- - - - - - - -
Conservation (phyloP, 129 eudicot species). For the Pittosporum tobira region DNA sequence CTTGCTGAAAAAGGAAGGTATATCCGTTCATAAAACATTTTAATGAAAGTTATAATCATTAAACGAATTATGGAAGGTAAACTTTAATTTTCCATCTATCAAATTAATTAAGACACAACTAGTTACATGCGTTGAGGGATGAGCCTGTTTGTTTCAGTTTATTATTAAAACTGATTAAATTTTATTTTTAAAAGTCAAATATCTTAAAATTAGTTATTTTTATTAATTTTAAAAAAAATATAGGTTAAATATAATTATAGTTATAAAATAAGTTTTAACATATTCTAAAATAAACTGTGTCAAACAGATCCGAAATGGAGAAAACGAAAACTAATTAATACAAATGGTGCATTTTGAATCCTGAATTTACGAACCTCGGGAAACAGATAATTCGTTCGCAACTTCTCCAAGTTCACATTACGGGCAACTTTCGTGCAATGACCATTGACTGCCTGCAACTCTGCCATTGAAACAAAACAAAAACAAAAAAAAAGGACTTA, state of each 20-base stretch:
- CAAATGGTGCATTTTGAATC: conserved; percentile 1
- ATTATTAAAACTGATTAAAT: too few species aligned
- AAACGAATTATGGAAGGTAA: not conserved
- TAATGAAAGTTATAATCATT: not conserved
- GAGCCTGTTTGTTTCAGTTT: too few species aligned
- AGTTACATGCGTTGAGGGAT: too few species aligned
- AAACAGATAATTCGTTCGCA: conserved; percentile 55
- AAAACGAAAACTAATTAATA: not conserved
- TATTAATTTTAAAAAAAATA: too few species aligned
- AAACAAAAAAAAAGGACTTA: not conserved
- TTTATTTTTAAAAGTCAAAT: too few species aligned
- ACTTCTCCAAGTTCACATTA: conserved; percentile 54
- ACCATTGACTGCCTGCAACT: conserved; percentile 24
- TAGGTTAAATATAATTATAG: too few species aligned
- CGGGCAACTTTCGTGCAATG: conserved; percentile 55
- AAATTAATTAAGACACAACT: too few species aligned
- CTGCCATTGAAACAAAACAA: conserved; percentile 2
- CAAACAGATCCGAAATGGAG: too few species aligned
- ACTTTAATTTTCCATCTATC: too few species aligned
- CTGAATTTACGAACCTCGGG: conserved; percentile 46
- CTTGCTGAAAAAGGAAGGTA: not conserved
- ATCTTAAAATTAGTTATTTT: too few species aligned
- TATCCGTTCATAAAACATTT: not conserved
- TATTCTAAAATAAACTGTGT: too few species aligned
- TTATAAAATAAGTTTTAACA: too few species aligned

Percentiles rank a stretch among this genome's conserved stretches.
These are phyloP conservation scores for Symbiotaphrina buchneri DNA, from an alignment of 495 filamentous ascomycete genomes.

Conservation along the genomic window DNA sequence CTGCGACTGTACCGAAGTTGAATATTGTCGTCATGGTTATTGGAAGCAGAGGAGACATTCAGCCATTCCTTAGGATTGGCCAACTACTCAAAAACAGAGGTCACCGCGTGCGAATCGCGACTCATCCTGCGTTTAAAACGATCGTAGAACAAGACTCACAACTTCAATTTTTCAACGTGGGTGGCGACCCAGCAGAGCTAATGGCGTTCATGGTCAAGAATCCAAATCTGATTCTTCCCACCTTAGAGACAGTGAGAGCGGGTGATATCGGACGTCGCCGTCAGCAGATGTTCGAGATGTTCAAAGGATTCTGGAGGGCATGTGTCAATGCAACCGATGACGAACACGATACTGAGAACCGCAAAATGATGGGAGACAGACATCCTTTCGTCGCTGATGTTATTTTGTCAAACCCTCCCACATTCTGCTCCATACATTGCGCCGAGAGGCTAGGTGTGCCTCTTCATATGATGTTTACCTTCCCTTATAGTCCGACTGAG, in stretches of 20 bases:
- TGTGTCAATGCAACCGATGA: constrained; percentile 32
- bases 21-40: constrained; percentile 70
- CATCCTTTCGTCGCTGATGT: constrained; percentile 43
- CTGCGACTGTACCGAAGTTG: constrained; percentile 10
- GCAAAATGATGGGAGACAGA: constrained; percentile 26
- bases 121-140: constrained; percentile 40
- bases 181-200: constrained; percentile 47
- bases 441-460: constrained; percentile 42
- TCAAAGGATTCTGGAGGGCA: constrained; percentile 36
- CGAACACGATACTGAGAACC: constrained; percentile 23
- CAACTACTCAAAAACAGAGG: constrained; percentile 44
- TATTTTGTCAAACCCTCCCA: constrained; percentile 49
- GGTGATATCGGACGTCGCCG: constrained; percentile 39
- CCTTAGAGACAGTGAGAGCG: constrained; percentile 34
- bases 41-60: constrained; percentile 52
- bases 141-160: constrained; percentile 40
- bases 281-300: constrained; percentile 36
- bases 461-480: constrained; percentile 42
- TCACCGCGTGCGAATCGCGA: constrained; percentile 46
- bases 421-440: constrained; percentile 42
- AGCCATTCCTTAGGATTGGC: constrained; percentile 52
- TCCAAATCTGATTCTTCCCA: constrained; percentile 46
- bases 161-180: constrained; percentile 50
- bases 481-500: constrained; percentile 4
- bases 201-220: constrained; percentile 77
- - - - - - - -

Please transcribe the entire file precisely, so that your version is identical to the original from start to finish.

Conservation (phyloP, 129 eudicot species). For the Pittosporum tobira region DNA sequence CTTGCTGAAAAAGGAAGGTATATCCGTTCATAAAACATTTTAATGAAAGTTATAATCATTAAACGAATTATGGAAGGTAAACTTTAATTTTCCATCTATCAAATTAATTAAGACACAACTAGTTACATGCGTTGAGGGATGAGCCTGTTTGTTTCAGTTTATTATTAAAACTGATTAAATTTTATTTTTAAAAGTCAAATATCTTAAAATTAGTTATTTTTATTAATTTTAAAAAAAATATAGGTTAAATATAATTATAGTTATAAAATAAGTTTTAACATATTCTAAAATAAACTGTGTCAAACAGATCCGAAATGGAGAAAACGAAAACTAATTAATACAAATGGTGCATTTTGAATCCTGAATTTACGAACCTCGGGAAACAGATAATTCGTTCGCAACTTCTCCAAGTTCACATTACGGGCAACTTTCGTGCAATGACCATTGACTGCCTGCAACTCTGCCATTGAAACAAAACAAAAACAAAAAAAAAGGACTTA, state of each 20-base stretch:
- CAAATGGTGCATTTTGAATC: conserved; percentile 1
- ATTATTAAAACTGATTAAAT: too few species aligned
- AAACGAATTATGGAAGGTAA: not conserved
- TAATGAAAGTTATAATCATT: not conserved
- GAGCCTGTTTGTTTCAGTTT: too few species aligned
- AGTTACATGCGTTGAGGGAT: too few species aligned
- AAACAGATAATTCGTTCGCA: conserved; percentile 55
- AAAACGAAAACTAATTAATA: not conserved
- TATTAATTTTAAAAAAAATA: too few species aligned
- AAACAAAAAAAAAGGACTTA: not conserved
- TTTATTTTTAAAAGTCAAAT: too few species aligned
- ACTTCTCCAAGTTCACATTA: conserved; percentile 54
- ACCATTGACTGCCTGCAACT: conserved; percentile 24
- TAGGTTAAATATAATTATAG: too few species aligned
- CGGGCAACTTTCGTGCAATG: conserved; percentile 55
- AAATTAATTAAGACACAACT: too few species aligned
- CTGCCATTGAAACAAAACAA: conserved; percentile 2
- CAAACAGATCCGAAATGGAG: too few species aligned
- ACTTTAATTTTCCATCTATC: too few species aligned
- CTGAATTTACGAACCTCGGG: conserved; percentile 46
- CTTGCTGAAAAAGGAAGGTA: not conserved
- ATCTTAAAATTAGTTATTTT: too few species aligned
- TATCCGTTCATAAAACATTT: not conserved
- TATTCTAAAATAAACTGTGT: too few species aligned
- TTATAAAATAAGTTTTAACA: too few species aligned

Percentiles rank a stretch among this genome's conserved stretches.
These are phyloP conservation scores for Symbiotaphrina buchneri DNA, from an alignment of 495 filamentous ascomycete genomes.

Conservation along the genomic window DNA sequence CTGCGACTGTACCGAAGTTGAATATTGTCGTCATGGTTATTGGAAGCAGAGGAGACATTCAGCCATTCCTTAGGATTGGCCAACTACTCAAAAACAGAGGTCACCGCGTGCGAATCGCGACTCATCCTGCGTTTAAAACGATCGTAGAACAAGACTCACAACTTCAATTTTTCAACGTGGGTGGCGACCCAGCAGAGCTAATGGCGTTCATGGTCAAGAATCCAAATCTGATTCTTCCCACCTTAGAGACAGTGAGAGCGGGTGATATCGGACGTCGCCGTCAGCAGATGTTCGAGATGTTCAAAGGATTCTGGAGGGCATGTGTCAATGCAACCGATGACGAACACGATACTGAGAACCGCAAAATGATGGGAGACAGACATCCTTTCGTCGCTGATGTTATTTTGTCAAACCCTCCCACATTCTGCTCCATACATTGCGCCGAGAGGCTAGGTGTGCCTCTTCATATGATGTTTACCTTCCCTTATAGTCCGACTGAG, in stretches of 20 bases:
- TGTGTCAATGCAACCGATGA: constrained; percentile 32
- bases 21-40: constrained; percentile 70
- CATCCTTTCGTCGCTGATGT: constrained; percentile 43
- CTGCGACTGTACCGAAGTTG: constrained; percentile 10
- GCAAAATGATGGGAGACAGA: constrained; percentile 26
- bases 121-140: constrained; percentile 40
- bases 181-200: constrained; percentile 47
- bases 441-460: constrained; percentile 42
- TCAAAGGATTCTGGAGGGCA: constrained; percentile 36
- CGAACACGATACTGAGAACC: constrained; percentile 23
- CAACTACTCAAAAACAGAGG: constrained; percentile 44
- TATTTTGTCAAACCCTCCCA: constrained; percentile 49
- GGTGATATCGGACGTCGCCG: constrained; percentile 39
- CCTTAGAGACAGTGAGAGCG: constrained; percentile 34
- bases 41-60: constrained; percentile 52
- bases 141-160: constrained; percentile 40
- bases 281-300: constrained; percentile 36
- bases 461-480: constrained; percentile 42
- TCACCGCGTGCGAATCGCGA: constrained; percentile 46
- bases 421-440: constrained; percentile 42
- AGCCATTCCTTAGGATTGGC: constrained; percentile 52
- TCCAAATCTGATTCTTCCCA: constrained; percentile 46
- bases 161-180: constrained; percentile 50
- bases 481-500: constrained; percentile 4
- bases 201-220: constrained; percentile 77